Home Career Mortgage rates are rising. Here’s how to adjust your housing budget

Mortgage rates are rising. Here’s how to adjust your housing budget


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Home buyers are feeling the pressure of rising mortgage rates. In addition, housing prices remain high. This may cause many to reconsider their budget.

“As mortgage rates rise, it increases the cost of buying a home with a mortgage,” explained Danielle Hale, chief economist for Realtor.com.

“For many homebuyers, higher mortgage rates equal higher monthly costs, especially for those taking out larger mortgages.”

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The rate for a 30-year fixed mortgage is now 5.65%, according to Mortgage news daily, up from 3.29% earlier in the year. The median listing price hit a record $450,000 in June, according to data Realtor.com.

At the current rate, a 30-year fixed mortgage on a $450,000 home means $2,078 in monthly payments if you put 20% down, according to Realtor.com Calculator. This does not include property tax, home insurance, home owner association fees or mortgage insurance as the down payment was 20%. If you put less, you are usually exposed private mortgage insuranceor PMI.

At a rate of 3.29%, the cost of such an arrangement is $1,575 per month.

The good news is that supply restrictions are easing more houses enter the market.

“We’re seeing a shift from what it was six months ago,” said Glenn Brunker, president of Ally Home.

“I wouldn’t say we’re in a buyer’s market, but definitely a market where the seller controls the experience, the transaction [and] price, we see some softening in that.”

Here’s what you should pay attention to when adjusting your housing budget.

Consider your overall budget

Consider all of your monthly expenses when considering your housing budget.

A general rule of thumb for how much you should spend on housing is this 30% of your income. These costs include not only the mortgage payment, but also any property taxes, homeowner’s insurance and maintenance.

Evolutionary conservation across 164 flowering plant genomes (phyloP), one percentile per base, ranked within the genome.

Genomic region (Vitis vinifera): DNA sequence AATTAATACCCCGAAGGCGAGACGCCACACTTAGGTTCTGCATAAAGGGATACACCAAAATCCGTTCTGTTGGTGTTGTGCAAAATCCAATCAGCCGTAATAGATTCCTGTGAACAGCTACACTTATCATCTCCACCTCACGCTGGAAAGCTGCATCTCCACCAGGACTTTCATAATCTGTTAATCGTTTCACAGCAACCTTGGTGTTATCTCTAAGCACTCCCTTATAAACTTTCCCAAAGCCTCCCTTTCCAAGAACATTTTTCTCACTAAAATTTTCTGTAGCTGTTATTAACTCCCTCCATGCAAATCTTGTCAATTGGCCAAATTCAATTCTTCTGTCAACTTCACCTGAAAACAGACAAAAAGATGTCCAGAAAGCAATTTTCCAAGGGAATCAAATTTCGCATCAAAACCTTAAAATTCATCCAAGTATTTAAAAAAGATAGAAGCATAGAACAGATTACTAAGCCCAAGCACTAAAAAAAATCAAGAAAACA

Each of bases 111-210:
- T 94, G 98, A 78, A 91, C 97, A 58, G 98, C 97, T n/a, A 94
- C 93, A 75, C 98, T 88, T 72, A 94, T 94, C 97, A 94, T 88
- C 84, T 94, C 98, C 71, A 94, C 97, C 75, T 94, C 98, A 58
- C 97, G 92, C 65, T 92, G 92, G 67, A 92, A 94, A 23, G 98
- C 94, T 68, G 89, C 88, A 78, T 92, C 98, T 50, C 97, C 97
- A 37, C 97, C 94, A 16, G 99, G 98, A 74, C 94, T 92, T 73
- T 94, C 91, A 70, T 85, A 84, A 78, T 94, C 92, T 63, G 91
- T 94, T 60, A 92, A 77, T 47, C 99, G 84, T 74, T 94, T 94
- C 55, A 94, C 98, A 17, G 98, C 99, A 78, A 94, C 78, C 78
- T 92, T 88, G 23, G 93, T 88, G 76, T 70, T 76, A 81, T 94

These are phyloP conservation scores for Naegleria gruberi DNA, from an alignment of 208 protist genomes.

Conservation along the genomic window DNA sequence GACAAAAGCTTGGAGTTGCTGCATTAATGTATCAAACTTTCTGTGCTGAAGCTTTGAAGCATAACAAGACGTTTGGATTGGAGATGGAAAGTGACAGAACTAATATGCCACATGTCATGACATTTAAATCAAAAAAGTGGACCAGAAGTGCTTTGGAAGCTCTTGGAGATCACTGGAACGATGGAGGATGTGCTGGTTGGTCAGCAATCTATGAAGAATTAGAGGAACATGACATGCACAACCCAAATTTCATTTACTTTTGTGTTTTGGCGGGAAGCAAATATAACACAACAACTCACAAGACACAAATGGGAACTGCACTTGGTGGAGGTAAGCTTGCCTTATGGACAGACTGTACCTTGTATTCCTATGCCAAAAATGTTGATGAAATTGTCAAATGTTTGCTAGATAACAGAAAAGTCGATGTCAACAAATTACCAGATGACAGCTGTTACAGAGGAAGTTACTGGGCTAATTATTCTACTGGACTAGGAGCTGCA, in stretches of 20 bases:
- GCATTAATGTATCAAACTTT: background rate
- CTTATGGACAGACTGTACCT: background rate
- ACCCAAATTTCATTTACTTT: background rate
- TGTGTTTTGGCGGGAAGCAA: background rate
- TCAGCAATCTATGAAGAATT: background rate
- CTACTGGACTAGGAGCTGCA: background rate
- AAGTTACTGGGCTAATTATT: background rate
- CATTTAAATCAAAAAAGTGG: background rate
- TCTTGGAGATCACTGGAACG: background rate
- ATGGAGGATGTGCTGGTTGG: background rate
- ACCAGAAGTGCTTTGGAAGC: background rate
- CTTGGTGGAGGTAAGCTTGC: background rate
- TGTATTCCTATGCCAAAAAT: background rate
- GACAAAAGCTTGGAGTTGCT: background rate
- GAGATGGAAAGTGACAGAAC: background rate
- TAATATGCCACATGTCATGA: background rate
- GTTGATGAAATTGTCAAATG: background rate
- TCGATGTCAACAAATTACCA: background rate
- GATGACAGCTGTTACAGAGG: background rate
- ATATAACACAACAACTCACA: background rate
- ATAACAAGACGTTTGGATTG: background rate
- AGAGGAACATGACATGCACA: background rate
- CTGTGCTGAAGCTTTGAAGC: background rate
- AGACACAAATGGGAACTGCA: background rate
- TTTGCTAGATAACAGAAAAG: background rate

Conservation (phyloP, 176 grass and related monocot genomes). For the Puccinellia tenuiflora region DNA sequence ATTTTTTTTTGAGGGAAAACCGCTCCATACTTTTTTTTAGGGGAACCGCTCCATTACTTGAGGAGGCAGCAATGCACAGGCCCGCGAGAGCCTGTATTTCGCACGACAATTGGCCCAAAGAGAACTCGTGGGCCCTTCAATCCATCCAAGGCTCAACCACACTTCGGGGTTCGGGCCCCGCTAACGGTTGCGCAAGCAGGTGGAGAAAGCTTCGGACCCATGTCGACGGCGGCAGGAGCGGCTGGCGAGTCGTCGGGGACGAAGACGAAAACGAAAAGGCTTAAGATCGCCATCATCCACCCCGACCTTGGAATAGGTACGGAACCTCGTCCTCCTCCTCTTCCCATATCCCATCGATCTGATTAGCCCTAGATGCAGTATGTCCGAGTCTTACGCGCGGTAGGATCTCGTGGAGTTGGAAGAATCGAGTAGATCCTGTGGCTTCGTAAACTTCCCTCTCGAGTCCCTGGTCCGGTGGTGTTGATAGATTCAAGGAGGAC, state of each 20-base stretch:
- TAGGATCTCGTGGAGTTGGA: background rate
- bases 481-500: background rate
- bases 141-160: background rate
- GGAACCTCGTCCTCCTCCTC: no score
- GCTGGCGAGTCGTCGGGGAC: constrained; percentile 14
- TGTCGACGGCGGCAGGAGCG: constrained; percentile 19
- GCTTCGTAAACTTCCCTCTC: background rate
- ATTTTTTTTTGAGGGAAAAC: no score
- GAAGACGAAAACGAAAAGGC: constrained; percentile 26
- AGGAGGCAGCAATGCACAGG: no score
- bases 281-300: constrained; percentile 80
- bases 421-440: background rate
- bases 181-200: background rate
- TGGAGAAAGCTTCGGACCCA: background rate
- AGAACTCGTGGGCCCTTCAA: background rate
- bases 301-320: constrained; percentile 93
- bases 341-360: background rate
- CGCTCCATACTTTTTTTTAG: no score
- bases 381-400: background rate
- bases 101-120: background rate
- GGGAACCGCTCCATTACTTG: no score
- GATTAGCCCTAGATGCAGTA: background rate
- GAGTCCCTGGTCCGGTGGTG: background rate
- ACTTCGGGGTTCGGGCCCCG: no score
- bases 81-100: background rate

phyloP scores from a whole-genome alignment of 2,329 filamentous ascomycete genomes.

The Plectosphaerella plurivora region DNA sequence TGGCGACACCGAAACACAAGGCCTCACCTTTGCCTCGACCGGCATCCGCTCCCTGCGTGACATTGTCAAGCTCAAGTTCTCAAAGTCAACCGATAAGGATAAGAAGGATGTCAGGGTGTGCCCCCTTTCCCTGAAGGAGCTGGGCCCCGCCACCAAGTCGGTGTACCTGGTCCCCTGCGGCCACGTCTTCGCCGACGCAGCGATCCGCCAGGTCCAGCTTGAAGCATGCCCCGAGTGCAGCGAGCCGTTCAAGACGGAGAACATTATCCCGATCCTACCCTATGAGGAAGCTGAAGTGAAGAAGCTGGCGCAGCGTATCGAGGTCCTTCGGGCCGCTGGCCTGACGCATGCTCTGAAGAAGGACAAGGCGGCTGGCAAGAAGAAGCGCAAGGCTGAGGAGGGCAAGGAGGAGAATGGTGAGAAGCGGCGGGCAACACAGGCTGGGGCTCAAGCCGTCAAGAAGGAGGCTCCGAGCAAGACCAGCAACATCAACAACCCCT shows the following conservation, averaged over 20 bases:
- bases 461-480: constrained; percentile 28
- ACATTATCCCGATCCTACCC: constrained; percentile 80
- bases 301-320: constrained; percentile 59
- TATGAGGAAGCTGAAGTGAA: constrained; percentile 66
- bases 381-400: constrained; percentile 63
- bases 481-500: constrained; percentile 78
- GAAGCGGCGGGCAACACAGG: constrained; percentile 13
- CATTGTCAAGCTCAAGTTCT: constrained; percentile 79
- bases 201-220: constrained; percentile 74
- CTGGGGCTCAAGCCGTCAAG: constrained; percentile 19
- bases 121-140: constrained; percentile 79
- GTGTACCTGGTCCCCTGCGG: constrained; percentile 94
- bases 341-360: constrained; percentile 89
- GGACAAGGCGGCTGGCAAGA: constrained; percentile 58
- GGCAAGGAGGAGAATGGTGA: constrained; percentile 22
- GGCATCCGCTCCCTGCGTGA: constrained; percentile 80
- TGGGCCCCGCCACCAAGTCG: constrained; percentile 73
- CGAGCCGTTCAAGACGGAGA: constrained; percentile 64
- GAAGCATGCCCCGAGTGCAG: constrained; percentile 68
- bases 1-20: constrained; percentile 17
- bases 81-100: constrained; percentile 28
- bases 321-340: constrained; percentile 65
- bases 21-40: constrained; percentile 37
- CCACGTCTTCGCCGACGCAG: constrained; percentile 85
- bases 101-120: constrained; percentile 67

However, how much you will actually spend on housing depends on your situation. If you don’t have kids, you might be able to spend more than 30% of your income — or if you have kids or student debt, it might mean less than that percentage, Hale said.

“The No. 1 thing for buyers to make sure [of] is that the monthly payment is convenient and fits their budget,” she said.

Look at the available interest rates

In addition to having a trusted real estate agent, research mortgage lenders and find one you can trust. Compare the interest rates available and find out about any fees that lenders charge.

The interest rate you get is partly up to you credit score. Generally, to get better advertised rates, your credit score must be above 740, Brunker said.

Work through different scenarios with your lender so you can understand how your monthly payment will change with future rate increases. You can also check different payments on different mortgage calculators from lenders or sites like Bankrate or NerdWallet.

Consider the terms of the mortgage

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There are different mortgage products on the market and different ways to calculate the monthly bill.

One way to lower your monthly payments is to make a larger down payment so you’re not borrowing as much of the property’s value. That might work for someone selling a home with a lot of equity, but the choice is likely to be difficult for first-time buyers, Hale said.

Likewise, putting money down early by buying so-called “mortgage points” can lower your interest rate. Each point costs 1% of the mortgage amount and typically lowers the rate by 0.25%, according to Bankrate. This approach may or may not work for your financial situation.

“Mortgage rate reductions can be very expensive, or sometimes you get a big reduction without paying a lot of points,” Hale said. “Most lenders will give you the best possible performance.”

On the other hand, you can lower your final home value if you get a 15-year fixed mortgage instead of a 30-year fixed loan, Brunker said. According to Mortgage Daily News, the current interest rate on a 15-year fixed loan is 4.95%.

“You’ll pay off the loan faster, saving interest over 15 years,” Brunker noted.

However, the monthly payments will be higher.

A riskier way to lower your payments by taking an adjustable rate mortgage. Loans offer lower starting rates than fixed rate loans. After a certain period – which is usually three, five, seven or 10 years – the ARM rate is adjusted according to current market conditions.

The risk is that once your fixed rate ends, you may end up with a higher interest rate and therefore higher monthly payments. Make sure you’ll be able to afford those payments when the time comes, even if you think mortgage rates will eventually go down and give you a chance to refinance.

“I wouldn’t bet on that happening and risk long-term home ownership,” Brunker said.

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